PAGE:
Problems arise with respect to the techniques employed for loading articles onto the individual trays or other conveyor means. Attempts have been made to provide for manual loading of articles; however, this technique is unsatisfactory since it severely limits the speed of conveyor movement. Thus, it is too difficult for even relatively skilled persons to apply a code and load an article on a tray carrying that code unless the conveyor is moving at a relatively low speed.

Mechanical means'have been proposed for loading articles onto moving conveyors. Systems are described, for example in Harrison, et al. US. Pat. Nos. 3,333,677 and 3,339,699. These systems provide a table located above the path of conveyor movement with I means being provided for sweeping articles off the table and onto moving conveyor trays. In other systems, mechan-' ical loading means are situated at the side of a 'conveyor, and articles are then thrown onto conveyor trays.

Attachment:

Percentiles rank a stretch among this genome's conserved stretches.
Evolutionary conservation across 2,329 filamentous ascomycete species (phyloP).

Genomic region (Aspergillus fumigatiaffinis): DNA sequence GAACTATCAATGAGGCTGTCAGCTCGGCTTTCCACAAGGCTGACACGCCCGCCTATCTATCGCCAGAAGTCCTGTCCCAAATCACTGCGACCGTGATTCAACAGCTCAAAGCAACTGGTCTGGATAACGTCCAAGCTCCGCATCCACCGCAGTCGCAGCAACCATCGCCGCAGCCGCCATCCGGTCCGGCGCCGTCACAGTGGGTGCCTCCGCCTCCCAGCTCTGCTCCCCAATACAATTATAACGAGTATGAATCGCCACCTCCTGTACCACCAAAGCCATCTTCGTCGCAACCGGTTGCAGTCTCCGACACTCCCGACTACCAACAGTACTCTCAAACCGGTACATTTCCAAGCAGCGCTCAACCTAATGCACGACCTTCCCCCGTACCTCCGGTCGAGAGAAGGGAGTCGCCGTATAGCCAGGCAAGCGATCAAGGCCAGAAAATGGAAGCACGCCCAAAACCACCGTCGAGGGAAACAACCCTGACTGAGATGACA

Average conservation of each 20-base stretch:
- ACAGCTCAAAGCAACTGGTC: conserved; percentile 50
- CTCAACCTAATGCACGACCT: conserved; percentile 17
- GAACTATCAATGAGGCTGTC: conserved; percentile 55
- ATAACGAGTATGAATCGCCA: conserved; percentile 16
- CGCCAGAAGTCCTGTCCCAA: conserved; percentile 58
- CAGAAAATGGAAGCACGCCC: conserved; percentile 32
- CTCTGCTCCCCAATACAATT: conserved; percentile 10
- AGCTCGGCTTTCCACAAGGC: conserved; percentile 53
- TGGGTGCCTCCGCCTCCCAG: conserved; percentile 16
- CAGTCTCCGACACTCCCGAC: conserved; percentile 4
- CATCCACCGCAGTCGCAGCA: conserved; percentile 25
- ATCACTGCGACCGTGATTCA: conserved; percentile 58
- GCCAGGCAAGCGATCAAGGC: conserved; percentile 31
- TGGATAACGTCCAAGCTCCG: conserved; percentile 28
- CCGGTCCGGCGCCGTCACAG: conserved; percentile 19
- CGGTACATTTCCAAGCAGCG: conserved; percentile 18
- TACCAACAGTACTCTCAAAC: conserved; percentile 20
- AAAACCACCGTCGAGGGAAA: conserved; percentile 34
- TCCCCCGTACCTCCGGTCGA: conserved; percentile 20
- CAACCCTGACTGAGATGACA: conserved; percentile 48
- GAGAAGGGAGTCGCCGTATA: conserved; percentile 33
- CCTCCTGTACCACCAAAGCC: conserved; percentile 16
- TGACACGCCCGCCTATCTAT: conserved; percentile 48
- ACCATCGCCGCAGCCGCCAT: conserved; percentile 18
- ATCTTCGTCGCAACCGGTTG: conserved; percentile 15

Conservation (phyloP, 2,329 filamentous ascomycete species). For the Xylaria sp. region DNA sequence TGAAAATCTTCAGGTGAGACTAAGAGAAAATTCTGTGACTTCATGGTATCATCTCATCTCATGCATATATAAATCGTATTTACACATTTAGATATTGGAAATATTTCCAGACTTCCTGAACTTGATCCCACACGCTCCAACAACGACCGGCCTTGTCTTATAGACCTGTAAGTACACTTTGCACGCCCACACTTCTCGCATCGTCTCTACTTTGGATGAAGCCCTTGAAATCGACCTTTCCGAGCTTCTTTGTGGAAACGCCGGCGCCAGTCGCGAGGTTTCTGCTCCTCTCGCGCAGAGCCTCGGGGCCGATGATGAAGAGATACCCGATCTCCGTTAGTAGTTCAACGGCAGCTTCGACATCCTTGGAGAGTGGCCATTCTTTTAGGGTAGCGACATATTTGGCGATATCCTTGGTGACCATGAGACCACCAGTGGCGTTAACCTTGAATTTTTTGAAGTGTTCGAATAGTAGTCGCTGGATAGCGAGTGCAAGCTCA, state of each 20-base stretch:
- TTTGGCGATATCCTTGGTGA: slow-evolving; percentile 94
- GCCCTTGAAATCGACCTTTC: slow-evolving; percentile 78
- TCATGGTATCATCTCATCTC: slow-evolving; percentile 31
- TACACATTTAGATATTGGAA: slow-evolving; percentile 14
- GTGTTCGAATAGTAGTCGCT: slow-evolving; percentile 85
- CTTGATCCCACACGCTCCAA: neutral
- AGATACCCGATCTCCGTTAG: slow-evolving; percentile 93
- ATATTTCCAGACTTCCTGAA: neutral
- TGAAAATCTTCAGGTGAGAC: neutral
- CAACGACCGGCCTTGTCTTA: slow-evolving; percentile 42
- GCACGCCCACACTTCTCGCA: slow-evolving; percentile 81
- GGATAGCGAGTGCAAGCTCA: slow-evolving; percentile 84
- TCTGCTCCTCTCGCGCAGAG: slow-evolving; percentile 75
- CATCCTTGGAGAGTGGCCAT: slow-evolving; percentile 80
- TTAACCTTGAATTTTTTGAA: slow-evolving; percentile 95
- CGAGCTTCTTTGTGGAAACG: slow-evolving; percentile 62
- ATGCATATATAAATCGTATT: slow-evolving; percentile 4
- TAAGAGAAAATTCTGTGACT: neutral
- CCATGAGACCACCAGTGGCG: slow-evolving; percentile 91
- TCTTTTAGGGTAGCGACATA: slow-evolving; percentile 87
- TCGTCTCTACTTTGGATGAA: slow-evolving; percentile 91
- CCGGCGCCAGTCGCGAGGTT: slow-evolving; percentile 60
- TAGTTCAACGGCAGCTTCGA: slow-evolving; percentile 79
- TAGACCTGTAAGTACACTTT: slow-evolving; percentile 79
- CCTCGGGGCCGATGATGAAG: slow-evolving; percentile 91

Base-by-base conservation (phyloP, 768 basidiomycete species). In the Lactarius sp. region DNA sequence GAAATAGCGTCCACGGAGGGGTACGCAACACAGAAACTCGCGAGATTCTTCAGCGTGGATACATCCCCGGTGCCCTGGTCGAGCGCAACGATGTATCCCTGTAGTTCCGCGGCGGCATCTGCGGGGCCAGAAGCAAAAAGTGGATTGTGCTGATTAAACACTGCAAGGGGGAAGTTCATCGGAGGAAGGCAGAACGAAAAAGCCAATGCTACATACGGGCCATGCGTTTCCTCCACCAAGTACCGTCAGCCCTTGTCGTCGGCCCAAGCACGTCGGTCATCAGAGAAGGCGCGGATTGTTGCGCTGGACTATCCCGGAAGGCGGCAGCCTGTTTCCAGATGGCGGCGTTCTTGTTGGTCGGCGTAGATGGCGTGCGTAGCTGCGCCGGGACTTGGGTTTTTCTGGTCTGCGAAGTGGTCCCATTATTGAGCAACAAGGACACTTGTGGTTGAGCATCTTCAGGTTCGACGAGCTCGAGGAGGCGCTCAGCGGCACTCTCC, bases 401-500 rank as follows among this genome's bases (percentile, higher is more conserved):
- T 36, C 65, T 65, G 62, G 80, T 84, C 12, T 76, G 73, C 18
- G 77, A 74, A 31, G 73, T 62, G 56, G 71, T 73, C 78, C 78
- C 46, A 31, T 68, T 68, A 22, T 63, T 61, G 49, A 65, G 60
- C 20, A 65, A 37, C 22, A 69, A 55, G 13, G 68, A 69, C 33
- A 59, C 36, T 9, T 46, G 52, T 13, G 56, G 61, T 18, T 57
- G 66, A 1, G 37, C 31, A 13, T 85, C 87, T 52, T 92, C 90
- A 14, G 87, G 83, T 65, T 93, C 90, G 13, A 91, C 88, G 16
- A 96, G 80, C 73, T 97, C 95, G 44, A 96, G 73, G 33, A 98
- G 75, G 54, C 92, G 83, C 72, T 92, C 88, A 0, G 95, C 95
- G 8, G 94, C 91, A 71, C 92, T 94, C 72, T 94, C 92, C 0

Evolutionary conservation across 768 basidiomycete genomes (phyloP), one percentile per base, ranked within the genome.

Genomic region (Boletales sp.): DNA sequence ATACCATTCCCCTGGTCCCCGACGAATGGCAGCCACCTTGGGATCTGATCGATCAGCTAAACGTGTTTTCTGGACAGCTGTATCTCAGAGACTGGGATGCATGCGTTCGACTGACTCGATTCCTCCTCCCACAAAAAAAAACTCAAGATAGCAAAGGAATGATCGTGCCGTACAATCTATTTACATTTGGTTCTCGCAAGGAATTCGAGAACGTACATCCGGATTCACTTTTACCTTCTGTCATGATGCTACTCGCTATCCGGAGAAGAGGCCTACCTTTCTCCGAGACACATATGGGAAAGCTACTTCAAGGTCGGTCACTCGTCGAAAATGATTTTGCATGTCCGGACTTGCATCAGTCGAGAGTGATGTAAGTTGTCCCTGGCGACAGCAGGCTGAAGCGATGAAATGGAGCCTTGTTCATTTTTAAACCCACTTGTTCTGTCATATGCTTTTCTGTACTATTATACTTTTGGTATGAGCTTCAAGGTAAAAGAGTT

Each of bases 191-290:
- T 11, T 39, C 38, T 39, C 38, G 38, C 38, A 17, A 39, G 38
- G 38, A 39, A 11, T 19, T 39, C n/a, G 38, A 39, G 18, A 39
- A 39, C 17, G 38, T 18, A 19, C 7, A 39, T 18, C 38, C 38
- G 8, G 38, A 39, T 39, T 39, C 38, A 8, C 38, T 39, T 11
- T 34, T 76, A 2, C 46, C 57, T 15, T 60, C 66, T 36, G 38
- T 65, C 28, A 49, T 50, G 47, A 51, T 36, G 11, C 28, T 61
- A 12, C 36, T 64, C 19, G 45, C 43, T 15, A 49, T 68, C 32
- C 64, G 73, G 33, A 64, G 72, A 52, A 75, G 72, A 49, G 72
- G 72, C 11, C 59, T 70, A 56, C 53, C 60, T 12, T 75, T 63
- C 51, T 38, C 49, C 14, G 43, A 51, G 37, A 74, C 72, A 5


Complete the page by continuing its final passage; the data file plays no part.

It is a general object of this invention to provide improvements in means for loading articles onto moving conveyors.

It is amore specific object of this invention to provide'a system which involves maximum use of individuals handling coding means and maximum operating speed and efficiency from the standpoint of the loading mechanisms and conveyor operation.

These and other objects of this invention will appear hereinafter, and for purposes of illustration, but not of 2 limitation, specific embodiments of the invention are shown in the accompanying drawings in which:

FIG. 1-11 is a plan view of a section of an article loading station characterized by the features of this invention;

, FIG. l-b is a plan view of the remaining portion of the article loading station;

FIG. 2-a is a side elevation of the loading station section shown in FIG. l'-a; I